What about other comparison points for the Glass Engine. Anyone want to take up the iTunes interface and its relevance, if any, in thinking about The Glass Engine?
-- Edward Tufte
IBM Glass Engine: An Interface Design Review by Steven Chalmers
Instructing the user to not click the bar is a failure of the UI design. The standard for a "slider" control is to allow the user to both "grab" and slide the "thumb" element along the slider axis as well as to click on the axis. Also, it would be nice to support keyboard control of the sliders. Left and right arrows should move the selection by one unit. Page Up and Page Down could move the Work Title to the next Work item.
Scale End Point Controls:
Upon first hovering over the end points of the active slider control I learned that some sort of interaction was possible given the appearance of arrows on either side of the label. My first guess was to click on the arrows rather than to slide the end point. A tooltip would have helped me understand what to do with these controls.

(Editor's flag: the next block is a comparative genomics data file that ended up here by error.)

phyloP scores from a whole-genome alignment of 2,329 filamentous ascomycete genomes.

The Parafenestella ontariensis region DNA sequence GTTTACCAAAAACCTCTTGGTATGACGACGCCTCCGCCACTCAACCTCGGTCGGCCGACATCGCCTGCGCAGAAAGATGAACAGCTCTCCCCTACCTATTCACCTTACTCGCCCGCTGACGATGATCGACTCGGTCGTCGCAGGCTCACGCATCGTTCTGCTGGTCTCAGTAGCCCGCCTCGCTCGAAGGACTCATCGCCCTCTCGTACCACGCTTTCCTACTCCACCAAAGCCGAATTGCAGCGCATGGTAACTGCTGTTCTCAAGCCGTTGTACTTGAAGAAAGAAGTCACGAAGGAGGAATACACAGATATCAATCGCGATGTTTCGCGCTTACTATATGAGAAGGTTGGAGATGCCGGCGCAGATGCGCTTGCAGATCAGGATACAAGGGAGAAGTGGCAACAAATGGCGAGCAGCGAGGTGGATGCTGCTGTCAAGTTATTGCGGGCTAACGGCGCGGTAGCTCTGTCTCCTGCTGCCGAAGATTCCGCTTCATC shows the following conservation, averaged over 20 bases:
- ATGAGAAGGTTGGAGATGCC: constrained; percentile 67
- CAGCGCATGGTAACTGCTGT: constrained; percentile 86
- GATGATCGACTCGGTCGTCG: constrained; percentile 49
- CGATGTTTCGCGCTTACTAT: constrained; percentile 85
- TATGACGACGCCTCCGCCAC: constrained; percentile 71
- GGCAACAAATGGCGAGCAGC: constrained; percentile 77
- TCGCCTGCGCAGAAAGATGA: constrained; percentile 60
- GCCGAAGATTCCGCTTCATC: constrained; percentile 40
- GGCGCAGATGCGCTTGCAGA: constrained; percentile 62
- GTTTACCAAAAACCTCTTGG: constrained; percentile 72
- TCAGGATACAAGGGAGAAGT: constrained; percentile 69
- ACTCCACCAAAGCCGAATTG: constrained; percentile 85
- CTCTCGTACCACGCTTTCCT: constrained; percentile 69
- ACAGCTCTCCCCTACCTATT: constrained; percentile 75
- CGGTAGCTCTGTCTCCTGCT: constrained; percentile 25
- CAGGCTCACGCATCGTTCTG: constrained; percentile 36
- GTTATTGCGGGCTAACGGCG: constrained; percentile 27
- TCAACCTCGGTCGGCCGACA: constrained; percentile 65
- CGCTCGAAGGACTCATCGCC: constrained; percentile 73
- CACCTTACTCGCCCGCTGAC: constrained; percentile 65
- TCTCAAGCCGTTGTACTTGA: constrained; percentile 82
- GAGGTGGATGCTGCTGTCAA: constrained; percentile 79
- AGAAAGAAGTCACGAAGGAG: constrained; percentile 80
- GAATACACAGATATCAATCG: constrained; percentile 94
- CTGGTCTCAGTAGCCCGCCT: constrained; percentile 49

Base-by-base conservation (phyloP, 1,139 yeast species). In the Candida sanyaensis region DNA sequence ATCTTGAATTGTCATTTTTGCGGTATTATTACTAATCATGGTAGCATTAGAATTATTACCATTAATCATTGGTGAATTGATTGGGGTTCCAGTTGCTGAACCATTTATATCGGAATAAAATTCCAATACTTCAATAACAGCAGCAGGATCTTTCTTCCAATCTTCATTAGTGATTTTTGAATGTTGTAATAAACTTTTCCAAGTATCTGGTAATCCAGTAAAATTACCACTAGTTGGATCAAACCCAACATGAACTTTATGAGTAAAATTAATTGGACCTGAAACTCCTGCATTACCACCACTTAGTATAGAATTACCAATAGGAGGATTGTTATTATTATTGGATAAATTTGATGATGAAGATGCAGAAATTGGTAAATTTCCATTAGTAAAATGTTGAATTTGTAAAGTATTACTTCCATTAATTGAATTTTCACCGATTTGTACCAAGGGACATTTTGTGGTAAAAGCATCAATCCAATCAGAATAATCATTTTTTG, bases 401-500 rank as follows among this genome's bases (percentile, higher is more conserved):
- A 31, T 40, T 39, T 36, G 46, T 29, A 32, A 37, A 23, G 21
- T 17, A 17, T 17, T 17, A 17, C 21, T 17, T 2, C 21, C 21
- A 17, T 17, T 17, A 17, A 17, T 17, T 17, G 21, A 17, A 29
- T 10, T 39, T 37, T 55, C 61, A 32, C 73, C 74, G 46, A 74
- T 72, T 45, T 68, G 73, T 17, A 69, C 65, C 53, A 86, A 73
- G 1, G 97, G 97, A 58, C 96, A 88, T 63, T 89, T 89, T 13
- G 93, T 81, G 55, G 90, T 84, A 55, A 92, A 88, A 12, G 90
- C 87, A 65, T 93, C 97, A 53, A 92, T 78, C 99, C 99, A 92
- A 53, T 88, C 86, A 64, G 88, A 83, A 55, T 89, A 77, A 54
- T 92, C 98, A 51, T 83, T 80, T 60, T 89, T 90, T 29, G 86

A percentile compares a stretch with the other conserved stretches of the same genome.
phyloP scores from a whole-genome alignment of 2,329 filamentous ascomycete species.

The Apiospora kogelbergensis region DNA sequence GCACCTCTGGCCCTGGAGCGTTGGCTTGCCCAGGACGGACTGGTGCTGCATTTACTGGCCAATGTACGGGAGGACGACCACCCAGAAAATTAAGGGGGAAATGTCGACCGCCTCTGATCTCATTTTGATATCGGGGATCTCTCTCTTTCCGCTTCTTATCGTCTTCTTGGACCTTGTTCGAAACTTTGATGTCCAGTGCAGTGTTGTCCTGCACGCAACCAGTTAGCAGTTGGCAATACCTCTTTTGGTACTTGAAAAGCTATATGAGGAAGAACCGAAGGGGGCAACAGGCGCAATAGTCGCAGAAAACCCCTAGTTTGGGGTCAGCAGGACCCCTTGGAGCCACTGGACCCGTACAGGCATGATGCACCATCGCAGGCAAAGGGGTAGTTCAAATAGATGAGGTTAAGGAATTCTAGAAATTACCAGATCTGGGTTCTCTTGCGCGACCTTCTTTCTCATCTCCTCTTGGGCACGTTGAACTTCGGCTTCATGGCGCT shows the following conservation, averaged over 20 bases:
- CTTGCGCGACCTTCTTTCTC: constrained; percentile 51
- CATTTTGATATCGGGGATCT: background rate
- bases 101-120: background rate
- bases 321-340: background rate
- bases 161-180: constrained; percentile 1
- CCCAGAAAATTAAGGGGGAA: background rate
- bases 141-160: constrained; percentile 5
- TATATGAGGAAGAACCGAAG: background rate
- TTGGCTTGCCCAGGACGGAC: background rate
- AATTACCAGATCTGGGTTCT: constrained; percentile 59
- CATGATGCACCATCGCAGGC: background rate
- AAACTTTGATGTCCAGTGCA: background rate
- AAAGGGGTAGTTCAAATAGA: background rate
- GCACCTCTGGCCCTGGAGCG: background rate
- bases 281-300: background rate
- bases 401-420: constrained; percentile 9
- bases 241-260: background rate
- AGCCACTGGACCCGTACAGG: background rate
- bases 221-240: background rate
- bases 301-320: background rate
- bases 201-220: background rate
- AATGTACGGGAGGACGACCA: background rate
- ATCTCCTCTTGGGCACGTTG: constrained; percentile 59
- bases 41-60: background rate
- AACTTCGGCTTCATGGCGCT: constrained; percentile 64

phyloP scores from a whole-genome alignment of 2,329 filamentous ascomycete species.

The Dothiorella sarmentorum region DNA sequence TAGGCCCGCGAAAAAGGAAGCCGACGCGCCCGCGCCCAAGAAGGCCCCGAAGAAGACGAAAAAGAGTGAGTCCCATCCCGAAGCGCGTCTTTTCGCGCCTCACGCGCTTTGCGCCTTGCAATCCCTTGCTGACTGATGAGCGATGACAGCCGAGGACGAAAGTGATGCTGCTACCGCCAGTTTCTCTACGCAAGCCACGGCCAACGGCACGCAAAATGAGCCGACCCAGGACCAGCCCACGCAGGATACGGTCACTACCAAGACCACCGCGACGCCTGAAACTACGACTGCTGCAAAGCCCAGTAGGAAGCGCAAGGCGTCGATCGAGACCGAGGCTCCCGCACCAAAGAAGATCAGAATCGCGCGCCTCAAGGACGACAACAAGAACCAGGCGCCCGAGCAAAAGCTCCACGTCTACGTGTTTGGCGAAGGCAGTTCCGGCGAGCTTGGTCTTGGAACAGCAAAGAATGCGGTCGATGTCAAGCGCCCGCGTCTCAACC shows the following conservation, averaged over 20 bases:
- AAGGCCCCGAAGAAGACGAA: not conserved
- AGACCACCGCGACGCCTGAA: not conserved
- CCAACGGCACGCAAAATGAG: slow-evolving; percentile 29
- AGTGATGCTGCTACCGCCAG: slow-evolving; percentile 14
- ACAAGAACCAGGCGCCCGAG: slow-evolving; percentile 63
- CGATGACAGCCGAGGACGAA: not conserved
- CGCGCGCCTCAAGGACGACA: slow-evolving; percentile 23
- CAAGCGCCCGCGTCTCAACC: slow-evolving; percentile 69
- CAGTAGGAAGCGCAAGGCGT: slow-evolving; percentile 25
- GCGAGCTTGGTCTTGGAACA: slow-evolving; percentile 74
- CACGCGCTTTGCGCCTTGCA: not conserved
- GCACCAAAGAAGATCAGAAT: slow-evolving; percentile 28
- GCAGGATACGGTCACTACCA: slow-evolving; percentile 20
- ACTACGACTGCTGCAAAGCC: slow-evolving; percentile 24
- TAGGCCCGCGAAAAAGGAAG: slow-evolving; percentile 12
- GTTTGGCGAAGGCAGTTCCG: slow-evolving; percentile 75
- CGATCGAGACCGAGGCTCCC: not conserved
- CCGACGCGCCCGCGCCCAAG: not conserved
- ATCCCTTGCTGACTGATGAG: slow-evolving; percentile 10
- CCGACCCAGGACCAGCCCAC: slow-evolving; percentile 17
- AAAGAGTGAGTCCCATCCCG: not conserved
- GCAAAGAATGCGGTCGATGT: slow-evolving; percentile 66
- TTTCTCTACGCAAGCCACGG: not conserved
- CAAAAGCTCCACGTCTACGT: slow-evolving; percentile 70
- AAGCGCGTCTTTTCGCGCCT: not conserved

Squares & Filtered Slider Display:
I had to read the instruction to understand the value of the squares next to the subjective measures. The squares are redundant to the basic design use of the sliders and should be removed. Instead of hiding that portion of the scale which is filtered out given the repositioning of an end point, show that portion in an alternate perspective such as a reduction in height. This way the value of a song on a given scale can still be determined by its relative position in the whole scale.
Secondarily, with the current implementation the user must either remember which scales have been filtered or must manually click on each to see that the scale has been filtered.